A large proportion of women gain more weight than is recommended during pregnancy. Excessive weight gain increases the risk of complications for both the mother and her infant. These include miscarriage, development of diabetes mellitus or pregnancy-induced hypertension, a high birthweight infant and the likelihood of caesarean section. We reviewed 28 randomised controlled studies that involving more than 3000 women, mostly from developed countries, to assess the effectiveness of interventions for preventing excessive weight gain during pregnancy (27 of the studies with 3964 women contributed data to the analyses). Results on preventing excessive weight gain during pregnancy were limited to studies that included this as an outcome. There were five interventions in the general population and two interventions in high-risk groups which seemed to reduce average weight gain during pregnancy. Few studies looked at excessive weight gain during pregnancy and only one of the interventions they used resulted in significantly reduced rates of excessive weight gain. It is not appropriate for us to recommend any one intervention for preventing excessive weight gain during pregnancy because most of the studies identified were of poor quality and the effects of the interventions were generally small. There is an urgent need for more well-designed studies with adequate sample sizes to be able to recommend effective interventions.
There is not enough evidence to recommend any intervention for preventing excessive weight gain during pregnancy, due to the significant methodological limitations of included studies and the small observed effect sizes. More high-quality randomised controlled trials with adequate sample sizes are required to evaluate the effectiveness of potential interventions.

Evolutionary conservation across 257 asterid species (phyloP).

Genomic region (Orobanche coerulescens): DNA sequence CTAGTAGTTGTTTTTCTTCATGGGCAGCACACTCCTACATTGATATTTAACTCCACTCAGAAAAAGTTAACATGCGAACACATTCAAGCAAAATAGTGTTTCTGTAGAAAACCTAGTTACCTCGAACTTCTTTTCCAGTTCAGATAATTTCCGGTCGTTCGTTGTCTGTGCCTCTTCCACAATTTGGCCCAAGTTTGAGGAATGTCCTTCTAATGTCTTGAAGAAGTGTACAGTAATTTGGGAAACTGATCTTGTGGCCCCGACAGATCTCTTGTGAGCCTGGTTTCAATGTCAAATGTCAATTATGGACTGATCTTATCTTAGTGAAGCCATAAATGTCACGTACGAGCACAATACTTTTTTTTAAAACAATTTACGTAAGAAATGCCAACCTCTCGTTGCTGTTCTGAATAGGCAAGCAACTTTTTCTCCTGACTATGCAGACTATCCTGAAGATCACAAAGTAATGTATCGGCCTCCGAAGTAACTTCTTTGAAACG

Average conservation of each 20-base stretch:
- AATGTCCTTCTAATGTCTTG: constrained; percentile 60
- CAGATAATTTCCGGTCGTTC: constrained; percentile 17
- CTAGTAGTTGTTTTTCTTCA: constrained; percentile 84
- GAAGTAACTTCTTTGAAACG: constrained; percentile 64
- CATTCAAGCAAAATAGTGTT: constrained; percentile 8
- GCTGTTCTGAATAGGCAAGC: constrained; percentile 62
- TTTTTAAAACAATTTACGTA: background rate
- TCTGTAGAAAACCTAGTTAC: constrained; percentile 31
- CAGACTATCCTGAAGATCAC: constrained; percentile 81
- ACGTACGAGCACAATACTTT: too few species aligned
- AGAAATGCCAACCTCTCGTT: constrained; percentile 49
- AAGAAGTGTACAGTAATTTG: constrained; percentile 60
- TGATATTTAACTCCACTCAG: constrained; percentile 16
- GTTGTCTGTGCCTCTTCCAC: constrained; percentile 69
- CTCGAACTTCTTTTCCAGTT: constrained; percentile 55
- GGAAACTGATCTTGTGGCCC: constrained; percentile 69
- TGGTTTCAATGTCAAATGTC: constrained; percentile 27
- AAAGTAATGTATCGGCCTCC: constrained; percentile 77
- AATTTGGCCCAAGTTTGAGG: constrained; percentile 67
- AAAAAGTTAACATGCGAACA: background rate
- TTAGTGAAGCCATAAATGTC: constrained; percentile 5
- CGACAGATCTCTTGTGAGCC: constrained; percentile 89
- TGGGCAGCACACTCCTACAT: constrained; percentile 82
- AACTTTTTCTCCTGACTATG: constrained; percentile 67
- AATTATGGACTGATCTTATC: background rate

Excessive weight gain during pregnancy is associated with multiple maternal and neonatal complications. However, interventions to prevent excessive weight gain during pregnancy have not been adequately evaluated.
To evaluate the effectiveness of interventions for preventing excessive weight gain during pregnancy and associated pregnancy complications.
We searched the Cochrane Pregnancy and Childbirth Group's Trials Register (20 October 2011) and MEDLINE (1966 to 20 October 2011).
All randomised controlled trials and quasi-randomised trials of interventions for preventing excessive weight gain during pregnancy.
We assessed for inclusion all potential studies we identified as a result of the search strategy. At least two review authors independently assessed trial quality and extracted data. We resolved discrepancies through discussion. We have presented results using risk ratio (RR) for categorical data and mean difference for continuous data. We analysed data using a fixed-effect model.
We included 28 studies involving 3976 women; 27 of these studies with 3964 women contributed data to the analyses. Interventions focused on a broad range of interventions. However, for most outcomes we could not combine data in a meta-analysis, and where we did pool data, no more than two or three studies could be combined for a particular intervention and outcome. Overall, results from this review were mainly not statistically significant, and where there did appear to be differences between intervention and control groups, results were not consistent. For women in general clinic populations one (behavioural counselling versus standard care) of three interventions examined was associated with a reduction in the rate of excessive weight gain (RR 0.72, 95% confidence interval 0.54 to 0.95); for women in high-risk groups no intervention appeared to reduce excess weight gain. There were inconsistent results for mean weight gain (reported in all but one of the included studies). We found a statistically significant effect on mean weight gain for five interventions in the general population and for two interventions in high-risk groups.
Most studies did not show statistically significant effects on maternal complications, and none reported significant effects on adverse neonatal outcomes.